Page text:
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Lansing council passes medical marijuana ordinance

Daily Dose 2010-09-22 0 comments

Jennifer Maxey (left) and The Unconventional Foundation for Autism founder Mieko Hester-Perez (right) at 420 University's Science and Compassionate Care Seminar this summer in Michigan

The Lansing City Council on Monday passed a medical marijuana ordinance to permit the administering of the drug as a home occupation.

The vote was 5-0, minus the presence of council members A’Lynne Robinson, Derrick Quinney and Brian Jeffries.

“This has to deal with zoning,” said Councilwoman Carol Wood, who chairs the public safety committee. “This will only have a small effect.”

Members will return to the issue next Monday to determine whether the ordinance takes effect immediately.

Several communities, including Grand Rapids, already permit the administering of medical marijuana as a home occupation.

Shaped by the input of both medical marijuana patients and concerned parents, Lansing’s ordinance would mandate at least 1,000 feet between certain institutions and addresses of those authorized by law to transfer, distribute or administer medical marijuana to patients. Those institutions include public and private schools and colleges, substance abuse prevention services, playgrounds and churches.

Since city administrators introduced the proposed ordinance last June, critics have been upset with the distance requirement, saying that it implies a criminal element.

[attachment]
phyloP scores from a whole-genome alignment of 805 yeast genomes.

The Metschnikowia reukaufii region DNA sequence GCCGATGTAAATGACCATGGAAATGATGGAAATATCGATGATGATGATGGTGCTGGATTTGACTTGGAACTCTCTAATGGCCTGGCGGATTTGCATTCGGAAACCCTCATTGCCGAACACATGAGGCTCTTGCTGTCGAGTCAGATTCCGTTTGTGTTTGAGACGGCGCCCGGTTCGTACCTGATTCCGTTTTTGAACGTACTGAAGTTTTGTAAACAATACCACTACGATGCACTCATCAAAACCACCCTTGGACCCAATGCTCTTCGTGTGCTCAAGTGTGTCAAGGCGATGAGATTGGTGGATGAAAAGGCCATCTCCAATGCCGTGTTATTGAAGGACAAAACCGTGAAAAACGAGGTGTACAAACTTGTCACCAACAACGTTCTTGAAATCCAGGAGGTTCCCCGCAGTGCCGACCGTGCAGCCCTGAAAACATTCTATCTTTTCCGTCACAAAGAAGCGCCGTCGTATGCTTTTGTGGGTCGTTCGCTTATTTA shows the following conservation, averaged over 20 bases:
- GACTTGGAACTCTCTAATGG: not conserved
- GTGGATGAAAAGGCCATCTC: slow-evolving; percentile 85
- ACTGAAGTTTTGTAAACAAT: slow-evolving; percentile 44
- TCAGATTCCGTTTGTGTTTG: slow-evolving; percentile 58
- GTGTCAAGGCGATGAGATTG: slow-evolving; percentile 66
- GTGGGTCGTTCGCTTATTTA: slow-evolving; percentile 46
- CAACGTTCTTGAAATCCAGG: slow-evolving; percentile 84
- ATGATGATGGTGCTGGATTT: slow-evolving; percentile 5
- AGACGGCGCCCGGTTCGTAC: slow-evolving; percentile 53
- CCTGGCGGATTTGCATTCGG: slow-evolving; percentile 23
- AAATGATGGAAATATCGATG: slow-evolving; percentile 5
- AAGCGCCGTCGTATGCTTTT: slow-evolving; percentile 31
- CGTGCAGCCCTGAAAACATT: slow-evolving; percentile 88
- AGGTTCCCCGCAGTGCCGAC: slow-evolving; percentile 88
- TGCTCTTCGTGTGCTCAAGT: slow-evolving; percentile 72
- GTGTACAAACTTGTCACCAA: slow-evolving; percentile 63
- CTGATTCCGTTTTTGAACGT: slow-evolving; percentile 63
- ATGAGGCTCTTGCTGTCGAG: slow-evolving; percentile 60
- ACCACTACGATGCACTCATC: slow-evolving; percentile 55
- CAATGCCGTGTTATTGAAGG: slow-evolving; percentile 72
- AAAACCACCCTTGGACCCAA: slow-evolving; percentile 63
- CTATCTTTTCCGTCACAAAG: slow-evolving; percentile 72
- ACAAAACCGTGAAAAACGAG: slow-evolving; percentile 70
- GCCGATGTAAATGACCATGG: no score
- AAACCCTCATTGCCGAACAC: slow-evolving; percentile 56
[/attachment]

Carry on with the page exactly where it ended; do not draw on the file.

“Why would you not allow caregivers equal rights?” asked Isaac Francisco, an East Grand River Avenue resident who spoke at a recent meeting.

Lansing is like other communities struggling to determine how they’ll manage a 2008 voter-approved state law that permits the sick to use medical marijuana. For any kind of patient-caregiver relationship, parties must have the state’s approval to respectively receive and provide medical marijuana.

In other business, council members hosted a public hearing regarding modifications to the city’s snow and ice removal ordinance.

If approved, the city could remove snow and ice from sidewalks if they remained clogged 24 hours after a major snowfall. But the property owners who didn’t clear their sidewalk would have to pay a minimum of $116, which would be tacked onto their property tax bills.

Property owners would receive two days of notice of the city’s plans to clear sidewalks.

The current policy is to issue tickets and fines for snow that is left on sidewalks. There’s a minimum cost of approximately $50 if cited.

Julie Powers, representing the Mid-Michigan Environmental Action Council, thanked the council for seriously considering changes that were introduced more than a year ago.

“I walk. I bike,” she said. “I want to thank you all truly for being so forward thinking.”

David Riddle, who lives on Kalamazoo Street, called for language that would ensure he wouldn’t have to shovel sidewalks more than once should the city’s plows blow snow over them while clearing the roads.

“I will shovel once per snowfall,” he said.

Council moved the proposed ordinance over to its public services committee.